Takhsin, an NHS nurse from Preston, has spent the holy month of Ramadan in lockdown with her daughter, Tehreem and family.
The idea of building their own Mosque from home was a way for her to "bring some normality" back into the life of her 10 year old daughter.
"My child has learning difficulties, so she has struggled much more from this situation as she cannot make sense of the world in the same way a neuro-typical child would," said Takhsin.
"The Mosque at home initiative has created a lot of fantastic conversations with other parents and people of my faith, other faiths, or no faiths who have been inspired by the feeling of being more connected.
"It has made the world a little bit smaller, a bit kinder, and a bit better."
Takhsin and her family have viewed the lockdown circumstances as a way to "explore their faith and commitment through solitude", whilst continuing with their fasting to celebrate Ramadan.
Building a mosque out of cardboard and paint meant the family were able to feel more connected to their faith from home.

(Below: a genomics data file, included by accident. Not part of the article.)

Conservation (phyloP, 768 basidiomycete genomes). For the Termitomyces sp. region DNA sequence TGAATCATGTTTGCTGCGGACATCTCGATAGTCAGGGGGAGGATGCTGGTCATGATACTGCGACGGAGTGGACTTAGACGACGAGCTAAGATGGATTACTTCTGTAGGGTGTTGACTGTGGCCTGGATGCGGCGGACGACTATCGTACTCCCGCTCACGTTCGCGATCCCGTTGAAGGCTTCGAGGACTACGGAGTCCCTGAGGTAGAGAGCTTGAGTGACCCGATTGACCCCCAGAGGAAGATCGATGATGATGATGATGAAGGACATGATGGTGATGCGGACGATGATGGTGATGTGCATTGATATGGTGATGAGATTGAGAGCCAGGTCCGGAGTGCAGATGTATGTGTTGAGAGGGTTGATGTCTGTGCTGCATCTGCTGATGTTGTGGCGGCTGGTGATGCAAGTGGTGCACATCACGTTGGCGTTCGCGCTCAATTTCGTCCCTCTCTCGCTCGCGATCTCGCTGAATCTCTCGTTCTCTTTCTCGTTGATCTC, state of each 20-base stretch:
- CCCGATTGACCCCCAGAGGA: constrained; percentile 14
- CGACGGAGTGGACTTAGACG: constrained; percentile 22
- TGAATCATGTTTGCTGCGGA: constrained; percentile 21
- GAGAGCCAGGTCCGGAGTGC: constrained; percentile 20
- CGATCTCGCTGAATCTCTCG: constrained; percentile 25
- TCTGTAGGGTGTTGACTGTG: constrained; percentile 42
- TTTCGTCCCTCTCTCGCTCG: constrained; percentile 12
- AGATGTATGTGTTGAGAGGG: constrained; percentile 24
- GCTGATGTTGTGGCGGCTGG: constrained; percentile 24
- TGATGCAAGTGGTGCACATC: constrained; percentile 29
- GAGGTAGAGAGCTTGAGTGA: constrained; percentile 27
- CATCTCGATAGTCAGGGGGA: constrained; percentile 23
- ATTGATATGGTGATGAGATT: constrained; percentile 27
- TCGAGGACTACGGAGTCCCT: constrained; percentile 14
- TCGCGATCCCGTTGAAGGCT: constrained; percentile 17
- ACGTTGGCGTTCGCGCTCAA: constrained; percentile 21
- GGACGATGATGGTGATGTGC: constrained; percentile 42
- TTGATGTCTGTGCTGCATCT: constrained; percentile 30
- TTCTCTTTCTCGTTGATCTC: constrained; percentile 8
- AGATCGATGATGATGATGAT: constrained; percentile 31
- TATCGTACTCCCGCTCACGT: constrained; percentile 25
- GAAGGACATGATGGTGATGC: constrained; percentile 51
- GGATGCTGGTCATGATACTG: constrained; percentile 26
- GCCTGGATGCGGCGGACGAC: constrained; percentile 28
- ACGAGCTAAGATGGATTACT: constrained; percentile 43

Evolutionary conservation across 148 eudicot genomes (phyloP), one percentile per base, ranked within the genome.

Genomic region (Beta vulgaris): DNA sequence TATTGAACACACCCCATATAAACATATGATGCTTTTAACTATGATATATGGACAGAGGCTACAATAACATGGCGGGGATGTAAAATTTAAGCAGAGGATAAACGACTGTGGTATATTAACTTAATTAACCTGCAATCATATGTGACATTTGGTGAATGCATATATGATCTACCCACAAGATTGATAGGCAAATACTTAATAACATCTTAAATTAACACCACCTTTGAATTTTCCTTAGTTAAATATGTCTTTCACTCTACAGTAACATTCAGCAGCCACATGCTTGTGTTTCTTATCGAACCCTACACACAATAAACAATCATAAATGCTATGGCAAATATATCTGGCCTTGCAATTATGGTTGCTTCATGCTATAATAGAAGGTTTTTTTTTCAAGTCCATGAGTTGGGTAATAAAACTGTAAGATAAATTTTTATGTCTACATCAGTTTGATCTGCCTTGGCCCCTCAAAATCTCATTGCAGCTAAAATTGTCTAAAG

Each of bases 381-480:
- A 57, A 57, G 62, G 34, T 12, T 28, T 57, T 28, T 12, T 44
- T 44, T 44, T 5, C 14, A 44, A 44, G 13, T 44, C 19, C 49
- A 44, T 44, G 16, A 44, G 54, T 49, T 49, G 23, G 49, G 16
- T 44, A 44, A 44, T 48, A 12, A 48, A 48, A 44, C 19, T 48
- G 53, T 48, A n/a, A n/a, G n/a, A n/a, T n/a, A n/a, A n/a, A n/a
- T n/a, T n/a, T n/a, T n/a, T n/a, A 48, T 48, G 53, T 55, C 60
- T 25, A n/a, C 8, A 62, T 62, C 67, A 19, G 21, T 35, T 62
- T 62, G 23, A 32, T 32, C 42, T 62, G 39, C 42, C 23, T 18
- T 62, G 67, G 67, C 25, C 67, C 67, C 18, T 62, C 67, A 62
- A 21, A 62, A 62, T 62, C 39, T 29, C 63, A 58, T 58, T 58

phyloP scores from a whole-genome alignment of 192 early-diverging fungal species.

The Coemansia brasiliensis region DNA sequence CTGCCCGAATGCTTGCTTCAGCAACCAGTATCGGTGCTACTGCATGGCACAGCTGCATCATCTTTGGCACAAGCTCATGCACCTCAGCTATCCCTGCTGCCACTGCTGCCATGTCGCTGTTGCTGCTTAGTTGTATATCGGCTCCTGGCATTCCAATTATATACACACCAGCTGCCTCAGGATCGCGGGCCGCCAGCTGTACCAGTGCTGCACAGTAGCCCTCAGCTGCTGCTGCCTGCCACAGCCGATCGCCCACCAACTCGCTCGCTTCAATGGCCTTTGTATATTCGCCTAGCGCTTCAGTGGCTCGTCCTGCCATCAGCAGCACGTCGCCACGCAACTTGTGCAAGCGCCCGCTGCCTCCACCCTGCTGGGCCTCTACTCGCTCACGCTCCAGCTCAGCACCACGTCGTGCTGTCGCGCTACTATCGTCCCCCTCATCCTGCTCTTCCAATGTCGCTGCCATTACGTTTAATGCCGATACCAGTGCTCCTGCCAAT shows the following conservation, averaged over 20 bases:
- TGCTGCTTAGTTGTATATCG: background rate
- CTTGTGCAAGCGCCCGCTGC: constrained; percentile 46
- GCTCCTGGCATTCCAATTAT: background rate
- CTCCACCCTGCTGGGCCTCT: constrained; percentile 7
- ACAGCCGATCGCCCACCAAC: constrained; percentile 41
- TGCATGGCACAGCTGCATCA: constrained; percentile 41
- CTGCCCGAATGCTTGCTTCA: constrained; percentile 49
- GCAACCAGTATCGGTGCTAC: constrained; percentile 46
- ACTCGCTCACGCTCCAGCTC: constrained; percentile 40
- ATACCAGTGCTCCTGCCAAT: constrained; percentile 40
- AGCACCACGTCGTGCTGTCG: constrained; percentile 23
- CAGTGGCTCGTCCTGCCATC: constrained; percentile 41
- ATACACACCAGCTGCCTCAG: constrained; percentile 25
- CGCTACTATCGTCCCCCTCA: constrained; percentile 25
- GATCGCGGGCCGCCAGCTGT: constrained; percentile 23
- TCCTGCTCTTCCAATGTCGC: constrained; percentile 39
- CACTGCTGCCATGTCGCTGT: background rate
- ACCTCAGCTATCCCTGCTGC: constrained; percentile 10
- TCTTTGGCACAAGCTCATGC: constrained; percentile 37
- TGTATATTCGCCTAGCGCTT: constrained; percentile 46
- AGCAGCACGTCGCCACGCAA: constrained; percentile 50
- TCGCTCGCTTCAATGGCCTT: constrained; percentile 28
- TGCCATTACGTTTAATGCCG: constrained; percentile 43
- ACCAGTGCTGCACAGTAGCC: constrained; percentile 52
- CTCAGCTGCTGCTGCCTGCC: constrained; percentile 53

With her mother currently unwell, the family were able to take the Mosque to her home for a family prayer as she may never be able to visit one again.
"With lockdown and physical distancing enforcements, many Ramadan rituals and traditions have been curtailed this year," said Takhsin.
"It has really affected me and, my daughter and my family because the communal elements of the holiday have disappeared because we have to socially and religiously isolate
"I have used the space and opportunity to actually do things differently. I think you can really enjoy what you do with your faith and I feel that it has been a really good opportunity to do that."
After sharing images of her makeshift Mosque on social media platform Twitter, Takhsin was overwhelmed by the response of over 1,000 messages from people across the globe.
"It has seen us get messages from places like the United States, Singapore, Australia and the Middle East," she said.
"Another interesting opportunity for my daughter and I has been the educational element. We have got to look at those places on the map, to learn about the countries, the people, the clothes, the food and a little bit about how coronavirus has impacted them.
"All of that has been really valuable. So, in some ways, there have been rewards that were unimaginable which have opened up to us."